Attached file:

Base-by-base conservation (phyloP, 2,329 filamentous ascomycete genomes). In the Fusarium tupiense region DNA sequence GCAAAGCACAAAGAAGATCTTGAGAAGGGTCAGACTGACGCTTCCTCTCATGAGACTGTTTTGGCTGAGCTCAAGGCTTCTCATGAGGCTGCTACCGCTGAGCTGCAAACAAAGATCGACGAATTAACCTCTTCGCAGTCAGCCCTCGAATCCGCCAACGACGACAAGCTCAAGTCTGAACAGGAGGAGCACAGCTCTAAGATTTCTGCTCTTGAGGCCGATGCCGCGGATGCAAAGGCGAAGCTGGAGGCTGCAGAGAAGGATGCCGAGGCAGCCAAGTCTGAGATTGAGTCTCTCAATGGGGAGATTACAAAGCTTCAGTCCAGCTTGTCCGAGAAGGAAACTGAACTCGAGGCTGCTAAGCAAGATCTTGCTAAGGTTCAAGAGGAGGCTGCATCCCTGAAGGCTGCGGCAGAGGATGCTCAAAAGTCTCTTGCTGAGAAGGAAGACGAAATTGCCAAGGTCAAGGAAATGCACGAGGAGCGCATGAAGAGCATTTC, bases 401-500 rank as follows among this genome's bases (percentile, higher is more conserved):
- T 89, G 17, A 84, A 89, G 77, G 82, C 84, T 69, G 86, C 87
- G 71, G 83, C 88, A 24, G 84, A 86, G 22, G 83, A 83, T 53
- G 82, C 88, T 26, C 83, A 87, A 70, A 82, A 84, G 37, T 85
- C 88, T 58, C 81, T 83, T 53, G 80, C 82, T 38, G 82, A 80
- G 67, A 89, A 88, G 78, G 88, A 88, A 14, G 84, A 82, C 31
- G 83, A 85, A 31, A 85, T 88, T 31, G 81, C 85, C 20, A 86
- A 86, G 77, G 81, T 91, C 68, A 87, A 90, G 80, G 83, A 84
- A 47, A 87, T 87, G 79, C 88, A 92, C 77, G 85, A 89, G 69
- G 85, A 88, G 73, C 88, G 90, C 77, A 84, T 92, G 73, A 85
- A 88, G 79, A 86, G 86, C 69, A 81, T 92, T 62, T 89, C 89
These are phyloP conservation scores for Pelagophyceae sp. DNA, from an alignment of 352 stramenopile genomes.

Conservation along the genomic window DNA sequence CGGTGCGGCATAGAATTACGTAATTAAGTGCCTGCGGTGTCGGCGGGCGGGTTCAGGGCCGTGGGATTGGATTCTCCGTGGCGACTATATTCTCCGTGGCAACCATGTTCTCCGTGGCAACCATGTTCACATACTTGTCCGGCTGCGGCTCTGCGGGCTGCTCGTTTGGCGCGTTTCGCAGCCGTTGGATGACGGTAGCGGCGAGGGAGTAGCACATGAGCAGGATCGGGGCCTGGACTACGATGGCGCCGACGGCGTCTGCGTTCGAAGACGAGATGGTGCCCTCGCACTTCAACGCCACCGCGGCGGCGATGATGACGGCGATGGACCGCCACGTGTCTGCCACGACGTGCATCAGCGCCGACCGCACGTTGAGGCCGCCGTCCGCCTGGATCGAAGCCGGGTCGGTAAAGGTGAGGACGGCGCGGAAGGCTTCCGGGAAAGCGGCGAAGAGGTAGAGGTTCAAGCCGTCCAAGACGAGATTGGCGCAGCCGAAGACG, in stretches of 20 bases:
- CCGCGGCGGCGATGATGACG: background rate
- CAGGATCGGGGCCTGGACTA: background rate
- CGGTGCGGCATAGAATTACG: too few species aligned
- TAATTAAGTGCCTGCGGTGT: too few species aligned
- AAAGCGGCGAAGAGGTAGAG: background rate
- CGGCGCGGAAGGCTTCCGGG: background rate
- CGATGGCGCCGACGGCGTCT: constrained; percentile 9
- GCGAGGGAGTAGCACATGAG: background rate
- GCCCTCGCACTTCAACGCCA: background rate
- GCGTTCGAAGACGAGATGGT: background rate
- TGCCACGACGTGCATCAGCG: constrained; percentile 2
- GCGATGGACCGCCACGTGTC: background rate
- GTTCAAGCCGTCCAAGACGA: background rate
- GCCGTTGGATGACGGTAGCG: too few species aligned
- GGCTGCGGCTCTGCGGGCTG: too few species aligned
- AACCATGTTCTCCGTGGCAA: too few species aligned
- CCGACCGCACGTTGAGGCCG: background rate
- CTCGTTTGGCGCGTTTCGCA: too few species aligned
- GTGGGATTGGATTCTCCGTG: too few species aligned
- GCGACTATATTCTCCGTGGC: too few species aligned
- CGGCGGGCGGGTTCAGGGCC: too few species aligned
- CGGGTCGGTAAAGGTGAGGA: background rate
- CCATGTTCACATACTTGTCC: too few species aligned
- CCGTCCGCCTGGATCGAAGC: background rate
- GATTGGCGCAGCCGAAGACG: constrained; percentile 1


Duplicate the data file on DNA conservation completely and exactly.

Base-by-base conservation (phyloP, 2,329 filamentous ascomycete genomes). In the Fusarium tupiense region DNA sequence GCAAAGCACAAAGAAGATCTTGAGAAGGGTCAGACTGACGCTTCCTCTCATGAGACTGTTTTGGCTGAGCTCAAGGCTTCTCATGAGGCTGCTACCGCTGAGCTGCAAACAAAGATCGACGAATTAACCTCTTCGCAGTCAGCCCTCGAATCCGCCAACGACGACAAGCTCAAGTCTGAACAGGAGGAGCACAGCTCTAAGATTTCTGCTCTTGAGGCCGATGCCGCGGATGCAAAGGCGAAGCTGGAGGCTGCAGAGAAGGATGCCGAGGCAGCCAAGTCTGAGATTGAGTCTCTCAATGGGGAGATTACAAAGCTTCAGTCCAGCTTGTCCGAGAAGGAAACTGAACTCGAGGCTGCTAAGCAAGATCTTGCTAAGGTTCAAGAGGAGGCTGCATCCCTGAAGGCTGCGGCAGAGGATGCTCAAAAGTCTCTTGCTGAGAAGGAAGACGAAATTGCCAAGGTCAAGGAAATGCACGAGGAGCGCATGAAGAGCATTTC, bases 401-500 rank as follows among this genome's bases (percentile, higher is more conserved):
- T 89, G 17, A 84, A 89, G 77, G 82, C 84, T 69, G 86, C 87
- G 71, G 83, C 88, A 24, G 84, A 86, G 22, G 83, A 83, T 53
- G 82, C 88, T 26, C 83, A 87, A 70, A 82, A 84, G 37, T 85
- C 88, T 58, C 81, T 83, T 53, G 80, C 82, T 38, G 82, A 80
- G 67, A 89, A 88, G 78, G 88, A 88, A 14, G 84, A 82, C 31
- G 83, A 85, A 31, A 85, T 88, T 31, G 81, C 85, C 20, A 86
- A 86, G 77, G 81, T 91, C 68, A 87, A 90, G 80, G 83, A 84
- A 47, A 87, T 87, G 79, C 88, A 92, C 77, G 85, A 89, G 69
- G 85, A 88, G 73, C 88, G 90, C 77, A 84, T 92, G 73, A 85
- A 88, G 79, A 86, G 86, C 69, A 81, T 92, T 62, T 89, C 89
These are phyloP conservation scores for Pelagophyceae sp. DNA, from an alignment of 352 stramenopile genomes.

Conservation along the genomic window DNA sequence CGGTGCGGCATAGAATTACGTAATTAAGTGCCTGCGGTGTCGGCGGGCGGGTTCAGGGCCGTGGGATTGGATTCTCCGTGGCGACTATATTCTCCGTGGCAACCATGTTCTCCGTGGCAACCATGTTCACATACTTGTCCGGCTGCGGCTCTGCGGGCTGCTCGTTTGGCGCGTTTCGCAGCCGTTGGATGACGGTAGCGGCGAGGGAGTAGCACATGAGCAGGATCGGGGCCTGGACTACGATGGCGCCGACGGCGTCTGCGTTCGAAGACGAGATGGTGCCCTCGCACTTCAACGCCACCGCGGCGGCGATGATGACGGCGATGGACCGCCACGTGTCTGCCACGACGTGCATCAGCGCCGACCGCACGTTGAGGCCGCCGTCCGCCTGGATCGAAGCCGGGTCGGTAAAGGTGAGGACGGCGCGGAAGGCTTCCGGGAAAGCGGCGAAGAGGTAGAGGTTCAAGCCGTCCAAGACGAGATTGGCGCAGCCGAAGACG, in stretches of 20 bases:
- CCGCGGCGGCGATGATGACG: background rate
- CAGGATCGGGGCCTGGACTA: background rate
- CGGTGCGGCATAGAATTACG: too few species aligned
- TAATTAAGTGCCTGCGGTGT: too few species aligned
- AAAGCGGCGAAGAGGTAGAG: background rate
- CGGCGCGGAAGGCTTCCGGG: background rate
- CGATGGCGCCGACGGCGTCT: constrained; percentile 9
- GCGAGGGAGTAGCACATGAG: background rate
- GCCCTCGCACTTCAACGCCA: background rate
- GCGTTCGAAGACGAGATGGT: background rate
- TGCCACGACGTGCATCAGCG: constrained; percentile 2
- GCGATGGACCGCCACGTGTC: background rate
- GTTCAAGCCGTCCAAGACGA: background rate
- GCCGTTGGATGACGGTAGCG: too few species aligned
- GGCTGCGGCTCTGCGGGCTG: too few species aligned
- AACCATGTTCTCCGTGGCAA: too few species aligned
- CCGACCGCACGTTGAGGCCG: background rate
- CTCGTTTGGCGCGTTTCGCA: too few species aligned
- GTGGGATTGGATTCTCCGTG: too few species aligned
- GCGACTATATTCTCCGTGGC: too few species aligned
- CGGCGGGCGGGTTCAGGGCC: too few species aligned
- CGGGTCGGTAAAGGTGAGGA: background rate
- CCATGTTCACATACTTGTCC: too few species aligned
- CCGTCCGCCTGGATCGAAGC: background rate
- GATTGGCGCAGCCGAAGACG: constrained; percentile 1